Khadas Tea DAC Bluetooth Headphone Amplifier Review
The Khadas Tea is good for your average iPhone owner looking for improved audio quality. It could be a lot better, though. Hopefully, when the app gets launched, this will significantly improve the product, ironing out the minor gripes and hopefully adding a much-needed EQ.
Overall - 70%
- Slim design with MagSafe connection is ideal for iPhone users needing a portable DAC
- LDAC over Bluetooth provides a boost in sound quality
- Warm sound profile should suit most peoples tastes
- Connectivity issues using wired connection on Android
- High-quality LDAC prone to popping/interference
- A bit warm sounding for audiophiles
- No App (yet)
Khadas’ Tea is a brilliant new ultra-slimline high-resolution headphone amplifier designed to work seamlessly with an iPhone 12 or higher.
|Khadas Tea DAC Bluetooth Headphone Amplifier,Portable...||£199.99||Buy on Amazon|
- Type: USB DAC + Headphone Amplifier + Bluetooth
- Model: Khadas
- Chipset: Sabre ESS ES9281AC Pro
- Bluetooth: Qualcomm QCC5125
- Amplifier: Amplifier RT6863D (Buffer Stage)
- Frequency range: 20 – 40 000Hz
- Compatibility: PCM up to 32bit/768kHz – DSD up to DSD512
- SNR: 112dB / 116dB
- THD: < 0.0007%
- Output impedance: < 0.3dB
- Battery: 1160 mAh Lithium Polymer Battery
- Battery life: up to 8h
- Size: 95.5mm (l) x 63.8mm (w) x 6.25mm (t-min) / 7.95mm (t-max)
- Weight: 73.5g
- Socket: USB-C
The Tea is a sleek blue steel device only 6.25mm thick. Its minimalistic aesthetic fits seamlessly alongside the iPhone for which it is designed. I say this as the Tea dons the Made for Apple badge, meaning it is explicitly designed to connect with these products. It can be attached directly to any Apple device equipt with their MagSafe technology.
Somehow, Khadas have managed to squeeze a 1160mAh battery within the Tea. This allows for an impressive 8hrs of playback time, just enough to get you through a busy work day.
As part of its impressive design, the Tea can automatically adjust to the resistance of the headphones you’re using. So you’ll always be getting the right power and perfect sound from your headphones.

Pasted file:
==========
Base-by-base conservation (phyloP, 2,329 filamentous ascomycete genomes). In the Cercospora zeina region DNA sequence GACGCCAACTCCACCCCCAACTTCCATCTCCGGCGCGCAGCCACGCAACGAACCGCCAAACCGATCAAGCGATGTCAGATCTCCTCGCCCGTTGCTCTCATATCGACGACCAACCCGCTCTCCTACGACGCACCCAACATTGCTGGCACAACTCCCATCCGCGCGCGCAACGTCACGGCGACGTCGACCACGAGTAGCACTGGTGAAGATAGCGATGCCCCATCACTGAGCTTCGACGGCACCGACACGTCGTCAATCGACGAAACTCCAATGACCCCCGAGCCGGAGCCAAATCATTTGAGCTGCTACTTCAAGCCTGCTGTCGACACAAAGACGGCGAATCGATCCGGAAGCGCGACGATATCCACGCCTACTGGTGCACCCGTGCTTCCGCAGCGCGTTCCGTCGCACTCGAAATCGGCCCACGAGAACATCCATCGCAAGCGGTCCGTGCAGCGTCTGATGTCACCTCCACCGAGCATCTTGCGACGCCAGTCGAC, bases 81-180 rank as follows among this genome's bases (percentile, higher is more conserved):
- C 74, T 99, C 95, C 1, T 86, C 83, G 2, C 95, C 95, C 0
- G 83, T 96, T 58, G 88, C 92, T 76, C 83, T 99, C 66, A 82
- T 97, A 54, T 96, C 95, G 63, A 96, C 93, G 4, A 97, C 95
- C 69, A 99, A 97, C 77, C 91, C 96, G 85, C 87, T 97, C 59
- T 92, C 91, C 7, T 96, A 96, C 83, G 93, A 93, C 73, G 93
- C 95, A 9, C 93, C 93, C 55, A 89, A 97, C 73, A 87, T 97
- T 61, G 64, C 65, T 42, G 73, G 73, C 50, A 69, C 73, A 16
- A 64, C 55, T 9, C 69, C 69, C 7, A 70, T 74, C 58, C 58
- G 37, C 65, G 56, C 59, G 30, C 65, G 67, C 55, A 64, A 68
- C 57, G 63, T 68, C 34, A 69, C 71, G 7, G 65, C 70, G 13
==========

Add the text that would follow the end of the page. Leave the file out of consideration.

I was a little sad to see there’s no app to accompany the Tea. The forums confirm that Khadas is currently developing an app, and in August, they claimed to be testing the app. However, as I write this approaching the end of October, there is still no sign of it.
A companion app would be provided for a complex audio device like this. It can help users fine-tune the sound they love with an equaliser and even allow customisation of the hardware buttons present. (I have seen all these features come with smaller, cheaper devices.)
Though its purpose may be obscured at first glance by its unique profile, potentially resembling some pharmaceutical scales or a sci-fi police notepad. The Tea is an ultra-slim high-resolution headphone amp, supporting bit-perfect MQA and Lossless Audio playback.
Khadas’ Tea can be connected to a device of choice by one of two methods. A direct Bluetooth connection or a wired connection, with one of the two 10cm cables provided. Compatible with both Android and Apple devices using a USB Type-C or Lightning cable.
Within Bluetooth settings on the connected device, users can change between two LDAC playback settings: “Optimised for quality” and “Balanced audio and connection quality.” I found the latter option to be the only viable setting, unfortunately. The connection was easily distorted when using the “Optimised for quality setting,” I tested this in an area with low wifi traffic and wifi disabled on the connected device. I imagine this setting as a non-starter in a home with multiple wifi-enabled devices.
Using a wired connection, users can utilise some additional Tea features. When plugged in via the USB Type-C wire, users can charge the Tea via the host device; this feature, sadly, isn’t supported when using the lightning cable. The Tea will also display which audio format of the lossless music you’re listening to via the LED.
Unfortunately, I was unable to test the wired connection of the Tea thoroughly because of loud crackling distortion, which would spontaneously play at seemingly unprovoked moments. This is quite possibly an issue with my Huawei phone. Android devices can occasionally be temperamental with this sort of connection. It is possible that this issue is firmware related, and when the app finally launches, it may be possible that this could resolve the problem via an update.